Where the English language is strongly built upon verbs and verbal structures (the abundant “-ing-forms” are something every German pupils has to struggle to understand the concept of), German sets the focus much more on nouns and adjectives – and so does Rosemary Sutcliff. When she describes a scene – maybe due to being forced to just sit and watch for so many years of her early life – she concentrates on things that don’t move or change, on colours and textures. Like in later life as a miniature painter she draws her scenes in minute detail – much like a German sentence as Mark Twain depicted it .

I find this most unusual and remarkable and one the increasingly rare examples for an author whose style of writing (not so much the plots) is in direct correspondence with her very special biography.

I look forward to comments on the post….and if you have your own detailed reflections on Rosemary Sutcliff and her work, do please post them at the You Write! page .

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Anita, a Dutch reader, has provided me with a bibliography of all Dutch translations of Rosemary Sutcliff’s books. The Internet works! For  I made contact with her via Library Thing. Previously someone  unknown to me of course, she has done a complete list. Thank you! (more…)

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NOVELAS HISTORICAS: El Usurpador del Imperio de Rosemary Sutcliff is a Spanish blog entry which I have yet to translate, but wanted to capture here.

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A Dutch enthusiast for Rosemary Sutcliff, Anita Meulstee, tells me that in 1971 Rosemary won the Zilveren Griffel – The Silver Pencil – which together with the Golden Pencil award is one of the major literary prizes for Dutch Children’s  and Young Adult literature. Each year in the Week of Childrens’ Books the CPNB (in Dutch the  Collectieve Propaganda van het Nederlandse Boek, which encourages the habits of book buying and book reading) awards the Pencils (more…)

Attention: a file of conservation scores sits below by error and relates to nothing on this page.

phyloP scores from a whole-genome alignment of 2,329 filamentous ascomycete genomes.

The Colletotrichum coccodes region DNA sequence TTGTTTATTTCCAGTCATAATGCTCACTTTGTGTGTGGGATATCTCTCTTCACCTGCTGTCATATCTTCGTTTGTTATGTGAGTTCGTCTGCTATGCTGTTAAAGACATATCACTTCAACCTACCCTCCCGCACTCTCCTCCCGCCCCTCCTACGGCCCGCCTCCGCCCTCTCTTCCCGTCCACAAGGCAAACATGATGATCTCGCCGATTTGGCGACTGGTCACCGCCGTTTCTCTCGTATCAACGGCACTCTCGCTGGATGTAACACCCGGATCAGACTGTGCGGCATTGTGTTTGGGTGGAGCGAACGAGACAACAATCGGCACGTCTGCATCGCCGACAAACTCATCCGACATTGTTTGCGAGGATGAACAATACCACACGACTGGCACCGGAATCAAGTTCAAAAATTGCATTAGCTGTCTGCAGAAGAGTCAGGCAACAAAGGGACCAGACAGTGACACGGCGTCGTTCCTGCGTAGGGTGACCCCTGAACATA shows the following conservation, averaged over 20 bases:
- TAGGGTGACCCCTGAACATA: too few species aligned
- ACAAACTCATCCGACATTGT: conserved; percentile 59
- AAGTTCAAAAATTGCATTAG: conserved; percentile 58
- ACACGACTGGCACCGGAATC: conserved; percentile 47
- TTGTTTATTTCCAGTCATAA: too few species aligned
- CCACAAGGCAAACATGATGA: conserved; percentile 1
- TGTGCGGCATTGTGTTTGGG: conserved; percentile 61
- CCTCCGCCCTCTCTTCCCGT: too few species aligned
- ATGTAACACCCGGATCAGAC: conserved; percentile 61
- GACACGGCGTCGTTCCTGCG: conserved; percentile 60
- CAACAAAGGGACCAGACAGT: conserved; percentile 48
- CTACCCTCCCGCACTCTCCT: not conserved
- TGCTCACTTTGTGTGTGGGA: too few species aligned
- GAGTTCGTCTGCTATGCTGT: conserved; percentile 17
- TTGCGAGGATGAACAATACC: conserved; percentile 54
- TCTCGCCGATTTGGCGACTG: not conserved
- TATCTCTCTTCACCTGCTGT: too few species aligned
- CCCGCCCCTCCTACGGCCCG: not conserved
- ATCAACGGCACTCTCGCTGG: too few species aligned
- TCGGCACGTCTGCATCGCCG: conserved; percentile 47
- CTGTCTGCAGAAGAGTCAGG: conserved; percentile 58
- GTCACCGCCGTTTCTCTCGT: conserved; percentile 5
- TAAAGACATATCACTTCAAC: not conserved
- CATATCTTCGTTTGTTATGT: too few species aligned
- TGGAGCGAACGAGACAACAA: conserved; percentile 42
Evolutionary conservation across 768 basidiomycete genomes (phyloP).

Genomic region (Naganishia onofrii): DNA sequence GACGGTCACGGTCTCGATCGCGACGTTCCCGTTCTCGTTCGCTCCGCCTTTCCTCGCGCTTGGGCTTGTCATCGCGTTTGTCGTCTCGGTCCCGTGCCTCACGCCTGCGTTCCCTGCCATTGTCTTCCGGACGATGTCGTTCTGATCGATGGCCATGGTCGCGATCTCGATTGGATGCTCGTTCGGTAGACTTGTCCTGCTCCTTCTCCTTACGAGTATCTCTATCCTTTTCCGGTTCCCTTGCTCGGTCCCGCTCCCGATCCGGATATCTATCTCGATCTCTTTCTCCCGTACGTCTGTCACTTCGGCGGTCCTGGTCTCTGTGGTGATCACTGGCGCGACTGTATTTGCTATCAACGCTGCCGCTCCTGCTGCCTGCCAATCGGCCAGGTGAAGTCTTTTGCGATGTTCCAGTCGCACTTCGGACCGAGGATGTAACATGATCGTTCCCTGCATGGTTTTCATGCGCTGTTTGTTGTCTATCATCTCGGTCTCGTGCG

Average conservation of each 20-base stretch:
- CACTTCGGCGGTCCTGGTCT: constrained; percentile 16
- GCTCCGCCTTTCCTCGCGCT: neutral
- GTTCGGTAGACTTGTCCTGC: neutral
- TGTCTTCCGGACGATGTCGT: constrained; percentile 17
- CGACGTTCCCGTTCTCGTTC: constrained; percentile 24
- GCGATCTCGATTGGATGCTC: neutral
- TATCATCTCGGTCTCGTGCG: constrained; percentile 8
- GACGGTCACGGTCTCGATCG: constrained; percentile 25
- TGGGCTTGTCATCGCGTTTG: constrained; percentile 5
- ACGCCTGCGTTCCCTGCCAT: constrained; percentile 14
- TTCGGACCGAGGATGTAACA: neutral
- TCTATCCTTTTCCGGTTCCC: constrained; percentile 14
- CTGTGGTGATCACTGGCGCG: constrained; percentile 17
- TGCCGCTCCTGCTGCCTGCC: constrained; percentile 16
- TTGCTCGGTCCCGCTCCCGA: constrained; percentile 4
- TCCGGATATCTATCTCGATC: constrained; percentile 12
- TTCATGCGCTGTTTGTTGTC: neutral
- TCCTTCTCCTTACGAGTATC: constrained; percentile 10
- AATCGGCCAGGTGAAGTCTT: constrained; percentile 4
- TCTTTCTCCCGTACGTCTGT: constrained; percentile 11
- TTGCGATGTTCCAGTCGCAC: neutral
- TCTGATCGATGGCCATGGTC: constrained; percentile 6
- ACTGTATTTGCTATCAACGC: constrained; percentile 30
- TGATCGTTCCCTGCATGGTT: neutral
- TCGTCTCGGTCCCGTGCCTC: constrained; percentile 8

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illustration by Charles KeepingMy father took my sister and me to the library every Saturday. I could hardly wait to get home and start on the giant pile of books … Rosemary Sutcliff’s historical novels were among my favorites …  especially Dawn Wind. At the point where Dog dies, I would lock myself in the bathroom and cry my heart out under the mistaken assumption that no one would hear me, when actually my wails probably echoed through the entire house. “She’s reading that stupid book again,” I expect they said downstairs.
Source: Children’s Book Guild – Annette Curtis Klause.

And interesting extracts from a comment (full comment below), about translation into German:

I just reread Dawn Wind in an older German translation titled “Owins Weg in die Freiheit” (Owain’s way to freedom) and came upon some interesting issues. First the translator did a marvellous job, the story not only can be heard while reading but smelt and tasted. He makes me hear the waves crash on the ship-wreck Beornwulf comes home with, smells the burning barley breads and feel the mist creeping over the marshes. Second he doesn’t seem to know some facts about Britain. He constantly translates “corn” by the German “Mais”, whihc is, of course, the meaning the dictionary provides you with but I still believe Sutcliff may have used “corn” and just mean “Korn” (grain, wheat and rye and barley). This leads to the anachronistic scene of a 7th century british village situated behind a corn-field and the british warrior suggesting to draw “stalks of corn/maiz” for the feud between Vadir and Bryni. Also he translates Kyndylan the Fair as Kyndylan the Just, obviously taking the common meaning of “fair”, again provided by the dictionary, as just, reliable. Am I right in assuming that the title “fair” may mean that british leader’s colour of hair rather than his way of life, thus it should translate “Kyndylan der Helle (fair-haired)” or even “the blonde”?